8 outlandish tax deductions to skip in 2014
I thought that storm looked a little shifty
It's safe to say that nothing in recent memory hit New Jersey harder than Superstorm Sandy.
The deadliest and most destructive storm of the 2012 hurricane season lumbered ashore near Atlantic City two days before Halloween, leaving at least 125 dead and a $62 billion repair bill in its wake to become the second-costliest U.S. hurricane behind Katrina.
Each tax season, Christopher Arunkumar, a CPA with Breakpoint Assurance Company in Princeton, N.J., volunteers to spend a few hours fielding tax questions on a local TV call-in show. After Superstorm Sandy, several callers asked him to assess their chances of reeling in some federal recovery dough through some very sketchy tax deductions.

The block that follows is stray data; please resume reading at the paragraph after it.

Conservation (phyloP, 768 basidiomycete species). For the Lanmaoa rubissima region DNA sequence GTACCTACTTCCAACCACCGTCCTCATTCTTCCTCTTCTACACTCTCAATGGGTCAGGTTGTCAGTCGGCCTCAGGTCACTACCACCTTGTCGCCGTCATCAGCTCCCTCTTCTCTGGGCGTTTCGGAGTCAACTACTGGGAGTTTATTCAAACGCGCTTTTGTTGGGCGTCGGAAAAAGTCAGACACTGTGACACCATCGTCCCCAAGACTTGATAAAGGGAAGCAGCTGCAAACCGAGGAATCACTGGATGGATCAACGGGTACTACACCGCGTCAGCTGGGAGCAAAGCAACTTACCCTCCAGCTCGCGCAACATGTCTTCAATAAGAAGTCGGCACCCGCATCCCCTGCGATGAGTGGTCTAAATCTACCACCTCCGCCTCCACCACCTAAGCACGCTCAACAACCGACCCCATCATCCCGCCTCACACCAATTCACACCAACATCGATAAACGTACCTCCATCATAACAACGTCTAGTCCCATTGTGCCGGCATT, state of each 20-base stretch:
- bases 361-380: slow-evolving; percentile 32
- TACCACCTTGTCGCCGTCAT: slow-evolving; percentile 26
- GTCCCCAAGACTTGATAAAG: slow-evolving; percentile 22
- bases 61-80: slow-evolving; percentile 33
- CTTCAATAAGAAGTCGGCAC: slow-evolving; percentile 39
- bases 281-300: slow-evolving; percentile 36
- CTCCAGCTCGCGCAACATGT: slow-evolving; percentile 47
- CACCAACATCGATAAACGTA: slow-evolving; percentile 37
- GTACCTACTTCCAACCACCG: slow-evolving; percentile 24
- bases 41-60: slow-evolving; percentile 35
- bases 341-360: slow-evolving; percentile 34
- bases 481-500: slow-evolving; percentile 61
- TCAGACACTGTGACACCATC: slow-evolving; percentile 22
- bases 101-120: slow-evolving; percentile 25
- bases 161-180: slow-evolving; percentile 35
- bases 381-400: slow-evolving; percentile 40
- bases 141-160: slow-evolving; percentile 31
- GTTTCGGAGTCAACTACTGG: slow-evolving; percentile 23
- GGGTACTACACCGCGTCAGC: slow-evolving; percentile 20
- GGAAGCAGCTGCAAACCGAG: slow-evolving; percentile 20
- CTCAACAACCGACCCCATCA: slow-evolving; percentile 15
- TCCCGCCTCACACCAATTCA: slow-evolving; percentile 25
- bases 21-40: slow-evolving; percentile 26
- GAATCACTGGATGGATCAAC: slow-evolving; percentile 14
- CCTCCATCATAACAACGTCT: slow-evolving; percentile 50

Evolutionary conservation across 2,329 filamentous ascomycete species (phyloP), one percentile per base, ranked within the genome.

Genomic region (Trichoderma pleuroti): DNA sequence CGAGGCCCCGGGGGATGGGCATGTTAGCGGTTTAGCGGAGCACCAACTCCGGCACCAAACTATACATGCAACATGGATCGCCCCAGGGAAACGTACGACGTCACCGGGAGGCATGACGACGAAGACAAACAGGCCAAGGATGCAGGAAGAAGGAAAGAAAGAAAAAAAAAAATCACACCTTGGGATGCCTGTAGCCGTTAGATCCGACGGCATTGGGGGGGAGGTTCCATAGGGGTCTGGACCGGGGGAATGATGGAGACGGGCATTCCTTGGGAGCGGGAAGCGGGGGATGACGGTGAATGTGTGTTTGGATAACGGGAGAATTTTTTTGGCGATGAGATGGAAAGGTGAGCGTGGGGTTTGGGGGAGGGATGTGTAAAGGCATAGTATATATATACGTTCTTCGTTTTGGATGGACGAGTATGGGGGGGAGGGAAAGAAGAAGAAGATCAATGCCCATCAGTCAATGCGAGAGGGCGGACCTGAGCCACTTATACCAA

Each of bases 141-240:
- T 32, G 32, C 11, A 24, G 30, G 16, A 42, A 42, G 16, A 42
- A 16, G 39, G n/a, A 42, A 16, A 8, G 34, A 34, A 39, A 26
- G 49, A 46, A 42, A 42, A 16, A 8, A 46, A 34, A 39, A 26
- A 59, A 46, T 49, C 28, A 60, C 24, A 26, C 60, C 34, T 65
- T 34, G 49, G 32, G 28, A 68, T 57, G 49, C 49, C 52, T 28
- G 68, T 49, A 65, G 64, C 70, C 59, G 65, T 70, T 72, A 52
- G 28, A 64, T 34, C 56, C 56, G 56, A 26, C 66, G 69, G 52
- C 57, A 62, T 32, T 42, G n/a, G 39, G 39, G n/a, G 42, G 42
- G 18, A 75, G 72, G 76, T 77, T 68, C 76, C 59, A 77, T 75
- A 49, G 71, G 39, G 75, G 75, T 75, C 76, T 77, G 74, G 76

"One woman called in asking if she could take a tax deduction for some expensive trees around the house that she lost during Superstorm Sandy," he says. "Another caller whose barbecue grill flew away in the storm wanted to know if he could take it as a theft loss."
His answer in both cases? N-O.